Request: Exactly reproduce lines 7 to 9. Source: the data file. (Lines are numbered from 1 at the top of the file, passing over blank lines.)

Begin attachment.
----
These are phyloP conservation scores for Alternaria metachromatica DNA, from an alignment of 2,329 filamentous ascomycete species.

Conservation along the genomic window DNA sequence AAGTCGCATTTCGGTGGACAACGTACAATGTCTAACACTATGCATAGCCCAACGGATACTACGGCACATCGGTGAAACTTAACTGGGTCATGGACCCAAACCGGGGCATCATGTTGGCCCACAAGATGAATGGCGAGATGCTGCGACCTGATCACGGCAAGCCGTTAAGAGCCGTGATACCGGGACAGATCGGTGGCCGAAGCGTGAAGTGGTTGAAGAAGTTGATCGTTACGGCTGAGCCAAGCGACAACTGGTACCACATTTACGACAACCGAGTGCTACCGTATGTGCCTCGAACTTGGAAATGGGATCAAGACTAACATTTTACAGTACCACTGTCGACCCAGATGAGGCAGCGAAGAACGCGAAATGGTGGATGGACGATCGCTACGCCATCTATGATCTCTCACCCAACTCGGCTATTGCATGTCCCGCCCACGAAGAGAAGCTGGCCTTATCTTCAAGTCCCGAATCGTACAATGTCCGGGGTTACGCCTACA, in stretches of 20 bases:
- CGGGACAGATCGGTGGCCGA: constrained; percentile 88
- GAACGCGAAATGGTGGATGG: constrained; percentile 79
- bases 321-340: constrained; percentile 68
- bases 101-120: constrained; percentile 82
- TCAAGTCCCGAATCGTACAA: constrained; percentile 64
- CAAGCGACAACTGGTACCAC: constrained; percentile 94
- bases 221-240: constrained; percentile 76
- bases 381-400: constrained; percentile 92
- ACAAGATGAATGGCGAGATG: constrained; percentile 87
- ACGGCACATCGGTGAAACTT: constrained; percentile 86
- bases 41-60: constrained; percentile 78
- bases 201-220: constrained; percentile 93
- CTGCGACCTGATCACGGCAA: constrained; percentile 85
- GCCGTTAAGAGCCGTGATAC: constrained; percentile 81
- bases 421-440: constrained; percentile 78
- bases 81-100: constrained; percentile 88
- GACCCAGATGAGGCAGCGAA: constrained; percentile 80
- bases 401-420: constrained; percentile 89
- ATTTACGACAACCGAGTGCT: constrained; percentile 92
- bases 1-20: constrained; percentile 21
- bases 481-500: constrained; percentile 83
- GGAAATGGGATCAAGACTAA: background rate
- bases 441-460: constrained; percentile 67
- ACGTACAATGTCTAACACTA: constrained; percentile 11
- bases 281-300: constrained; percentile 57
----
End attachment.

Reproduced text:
- TCAAGTCCCGAATCGTACAA: constrained; percentile 64
- CAAGCGACAACTGGTACCAC: constrained; percentile 94
- bases 221-240: constrained; percentile 76